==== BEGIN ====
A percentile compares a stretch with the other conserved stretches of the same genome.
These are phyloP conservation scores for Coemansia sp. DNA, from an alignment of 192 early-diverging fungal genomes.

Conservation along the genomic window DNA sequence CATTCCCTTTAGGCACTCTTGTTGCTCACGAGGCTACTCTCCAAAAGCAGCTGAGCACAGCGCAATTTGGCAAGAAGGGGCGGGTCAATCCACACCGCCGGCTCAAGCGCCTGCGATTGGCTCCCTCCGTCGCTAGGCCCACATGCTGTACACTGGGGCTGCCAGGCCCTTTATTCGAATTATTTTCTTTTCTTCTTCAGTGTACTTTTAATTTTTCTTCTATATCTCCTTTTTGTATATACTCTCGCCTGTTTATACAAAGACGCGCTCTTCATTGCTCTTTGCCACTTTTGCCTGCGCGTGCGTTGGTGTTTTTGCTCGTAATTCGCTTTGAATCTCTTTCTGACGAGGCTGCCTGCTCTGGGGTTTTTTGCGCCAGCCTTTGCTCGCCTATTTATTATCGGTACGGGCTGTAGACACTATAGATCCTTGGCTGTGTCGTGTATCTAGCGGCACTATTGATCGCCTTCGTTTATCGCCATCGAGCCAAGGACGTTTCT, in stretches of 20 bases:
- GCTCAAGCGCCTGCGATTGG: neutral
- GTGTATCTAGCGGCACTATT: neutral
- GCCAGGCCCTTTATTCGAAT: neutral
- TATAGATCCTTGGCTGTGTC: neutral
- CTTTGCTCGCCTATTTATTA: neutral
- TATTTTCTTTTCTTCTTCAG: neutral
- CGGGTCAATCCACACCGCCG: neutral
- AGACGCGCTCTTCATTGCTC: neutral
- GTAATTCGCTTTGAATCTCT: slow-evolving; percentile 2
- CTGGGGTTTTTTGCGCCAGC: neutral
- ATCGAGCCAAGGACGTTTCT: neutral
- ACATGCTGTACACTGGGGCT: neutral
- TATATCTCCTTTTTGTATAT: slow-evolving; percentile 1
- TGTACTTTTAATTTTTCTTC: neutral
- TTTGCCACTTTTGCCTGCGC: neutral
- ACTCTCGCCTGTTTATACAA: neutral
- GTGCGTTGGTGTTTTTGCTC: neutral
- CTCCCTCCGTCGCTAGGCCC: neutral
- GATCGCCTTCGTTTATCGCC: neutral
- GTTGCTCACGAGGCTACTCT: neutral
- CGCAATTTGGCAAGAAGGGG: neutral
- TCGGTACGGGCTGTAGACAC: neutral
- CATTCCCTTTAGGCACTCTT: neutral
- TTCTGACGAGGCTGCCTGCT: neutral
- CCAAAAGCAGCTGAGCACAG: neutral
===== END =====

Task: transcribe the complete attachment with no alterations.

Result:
A percentile compares a stretch with the other conserved stretches of the same genome.
These are phyloP conservation scores for Coemansia sp. DNA, from an alignment of 192 early-diverging fungal genomes.

Conservation along the genomic window DNA sequence CATTCCCTTTAGGCACTCTTGTTGCTCACGAGGCTACTCTCCAAAAGCAGCTGAGCACAGCGCAATTTGGCAAGAAGGGGCGGGTCAATCCACACCGCCGGCTCAAGCGCCTGCGATTGGCTCCCTCCGTCGCTAGGCCCACATGCTGTACACTGGGGCTGCCAGGCCCTTTATTCGAATTATTTTCTTTTCTTCTTCAGTGTACTTTTAATTTTTCTTCTATATCTCCTTTTTGTATATACTCTCGCCTGTTTATACAAAGACGCGCTCTTCATTGCTCTTTGCCACTTTTGCCTGCGCGTGCGTTGGTGTTTTTGCTCGTAATTCGCTTTGAATCTCTTTCTGACGAGGCTGCCTGCTCTGGGGTTTTTTGCGCCAGCCTTTGCTCGCCTATTTATTATCGGTACGGGCTGTAGACACTATAGATCCTTGGCTGTGTCGTGTATCTAGCGGCACTATTGATCGCCTTCGTTTATCGCCATCGAGCCAAGGACGTTTCT, in stretches of 20 bases:
- GCTCAAGCGCCTGCGATTGG: neutral
- GTGTATCTAGCGGCACTATT: neutral
- GCCAGGCCCTTTATTCGAAT: neutral
- TATAGATCCTTGGCTGTGTC: neutral
- CTTTGCTCGCCTATTTATTA: neutral
- TATTTTCTTTTCTTCTTCAG: neutral
- CGGGTCAATCCACACCGCCG: neutral
- AGACGCGCTCTTCATTGCTC: neutral
- GTAATTCGCTTTGAATCTCT: slow-evolving; percentile 2
- CTGGGGTTTTTTGCGCCAGC: neutral
- ATCGAGCCAAGGACGTTTCT: neutral
- ACATGCTGTACACTGGGGCT: neutral
- TATATCTCCTTTTTGTATAT: slow-evolving; percentile 1
- TGTACTTTTAATTTTTCTTC: neutral
- TTTGCCACTTTTGCCTGCGC: neutral
- ACTCTCGCCTGTTTATACAA: neutral
- GTGCGTTGGTGTTTTTGCTC: neutral
- CTCCCTCCGTCGCTAGGCCC: neutral
- GATCGCCTTCGTTTATCGCC: neutral
- GTTGCTCACGAGGCTACTCT: neutral
- CGCAATTTGGCAAGAAGGGG: neutral
- TCGGTACGGGCTGTAGACAC: neutral
- CATTCCCTTTAGGCACTCTT: neutral
- TTCTGACGAGGCTGCCTGCT: neutral
- CCAAAAGCAGCTGAGCACAG: neutral